In his recent New Yorker profile on Jack White, writer Alec Wilkinson noted a rather awkward conjecture about the bon vivant, rock star, label owner and analogue enthusiast: “More people know a fragment of White’s music than know his name.”
Wilkinson was referring to the popular seven-note passage from The White Stripes’ 2003 song, “Seven Nation Army,” which serves as both its verse and chorus. “It might be the second-best-known guitar phrase in popular music,” Wilkinson noted. “After the one from ‘Satisfaction.’”
At first blush that statement might appear audacious: how could what amounted to little more than an indie-rock anthem possibly be mentioned in the same breath as the Big Bang of teenage culture and, possibly, of modern rock ‘n roll itself? But upon closer inspection, it’s not audacious enough. As the go-to sports anthem internationally, it’s very likely that “Seven Nation Army” may not only be the best-known musical phrase in popular music, but also the last Great American Folk Song.
This argument poses two counter-intuitive narratives: first, that the traditional understanding of a folk song has become anachronistic to the point of stereotype, and second, that the sports anthem—a genre most associated with the daft, soulless and unabashedly commercial aspects of songwriting (i.e. Jock Jams)—is the last remaining musical monoculture.
As the head archivist at Smithson Folkways, Jeff Place has spent the past 30 years considering, branding and deciding what is and isn’t canonical “folk.” “Most people consider the definition of folk music to be the record-store definition: a singer-songwriter, acoustic guitar, plays in a coffee house,” he told me on a recent afternoon. “For me, the definition is a lot broader than that.” To accommodate our modern times, Place argues the term has to be both broadened and localized. “Folk songs come out of every community,” he says. “Songwriters are now basically using the traditions they grew up with in their local communities to create their own music. They’re topical songs, and every so often one catches on and lives.”
It’s logical then that so-called “topical” folk would stay regionally minded, leaving a gap for the “old school” broadly applicable type that traverses international borders orally, reaching beyond socio-economic and geographical restriction. The only vessel for such things nowadays is the sports anthem.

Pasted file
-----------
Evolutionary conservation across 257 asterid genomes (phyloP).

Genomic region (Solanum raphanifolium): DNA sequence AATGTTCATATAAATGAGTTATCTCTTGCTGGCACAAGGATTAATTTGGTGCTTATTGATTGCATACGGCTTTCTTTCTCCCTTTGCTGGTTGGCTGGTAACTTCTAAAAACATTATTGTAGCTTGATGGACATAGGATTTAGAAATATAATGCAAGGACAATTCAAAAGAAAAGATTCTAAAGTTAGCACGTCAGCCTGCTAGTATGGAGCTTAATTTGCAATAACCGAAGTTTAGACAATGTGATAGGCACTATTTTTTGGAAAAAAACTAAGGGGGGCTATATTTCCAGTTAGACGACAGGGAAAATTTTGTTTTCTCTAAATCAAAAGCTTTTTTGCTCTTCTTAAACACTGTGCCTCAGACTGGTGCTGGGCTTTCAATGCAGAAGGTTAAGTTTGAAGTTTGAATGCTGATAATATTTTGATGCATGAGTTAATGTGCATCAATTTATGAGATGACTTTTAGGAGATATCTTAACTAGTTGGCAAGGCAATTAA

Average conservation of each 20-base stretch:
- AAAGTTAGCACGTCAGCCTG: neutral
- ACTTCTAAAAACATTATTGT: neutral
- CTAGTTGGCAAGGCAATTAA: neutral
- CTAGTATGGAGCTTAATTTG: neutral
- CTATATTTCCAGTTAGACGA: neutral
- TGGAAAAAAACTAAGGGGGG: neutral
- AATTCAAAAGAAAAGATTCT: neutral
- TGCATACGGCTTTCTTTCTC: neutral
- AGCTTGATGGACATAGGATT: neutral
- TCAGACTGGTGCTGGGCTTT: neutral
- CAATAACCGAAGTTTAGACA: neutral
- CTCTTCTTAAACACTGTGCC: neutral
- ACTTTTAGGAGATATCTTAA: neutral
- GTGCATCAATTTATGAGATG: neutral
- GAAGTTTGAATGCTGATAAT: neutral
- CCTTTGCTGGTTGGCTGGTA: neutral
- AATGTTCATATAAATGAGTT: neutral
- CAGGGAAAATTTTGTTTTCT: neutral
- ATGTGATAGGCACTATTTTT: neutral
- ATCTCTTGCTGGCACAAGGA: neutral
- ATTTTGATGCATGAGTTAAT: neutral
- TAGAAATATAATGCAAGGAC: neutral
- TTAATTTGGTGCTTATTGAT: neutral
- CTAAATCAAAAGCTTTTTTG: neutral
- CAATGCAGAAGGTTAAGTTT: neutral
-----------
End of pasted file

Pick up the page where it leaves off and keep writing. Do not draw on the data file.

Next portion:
Place agrees that “Seven Nation Army” is one of the better recent examples of that style of broad folk. “People have always said if you can create one song like that in your lifetime—that people really think of beyond its living author—then you’ve really accomplished a folk song.” Conveniently, White himself has also weighed in on the subject, referring to “Seven Nation Army”’s popularity as “one of the things I am most proud of being a part of.”
A former seminary student, White has argued that the sports arena is an extension the church gathering, where many of the songs we consider folk canon first took shape.
“Modern folk music around the world happens when groups of people gather together in larger numbers, not in small homes and villages like it used to in the past. And many times this will happen in sports arenas of course, particularly soccer,” he told the Detroit Free Press in 2016 on the occasion of “Seven Nation Army” being ranked No. 6 in a poll of Detroit’s 100 Greatest Songs.
Bernard MacMahon, who worked with White on his four-part PBS documentary series American Epic, initially had trouble wrapping his mind around “Seven Nation Army”’s categorization in the old-school folk tradition. An avid turn-of-the-century American music historian, MacMahon spent much of the past decade tracking down the stories behind pre-Dust Bowl folk songs. Posed with the question of “Seven Nation Army”’s place in that linage, he laughs. “American Epic is about the time when popular music shifted from being made for and marketed to reasonably affluent people in the city to recording poor communities in rural America in the hopes of selling their own music back to them. As it turned out, Americans in the cities loved that music, too. To be honest with you, I have no idea what ‘Seven Nation Army’ is about. But in that tradition, where authorship is beyond the point, it’s definitely a folk song.”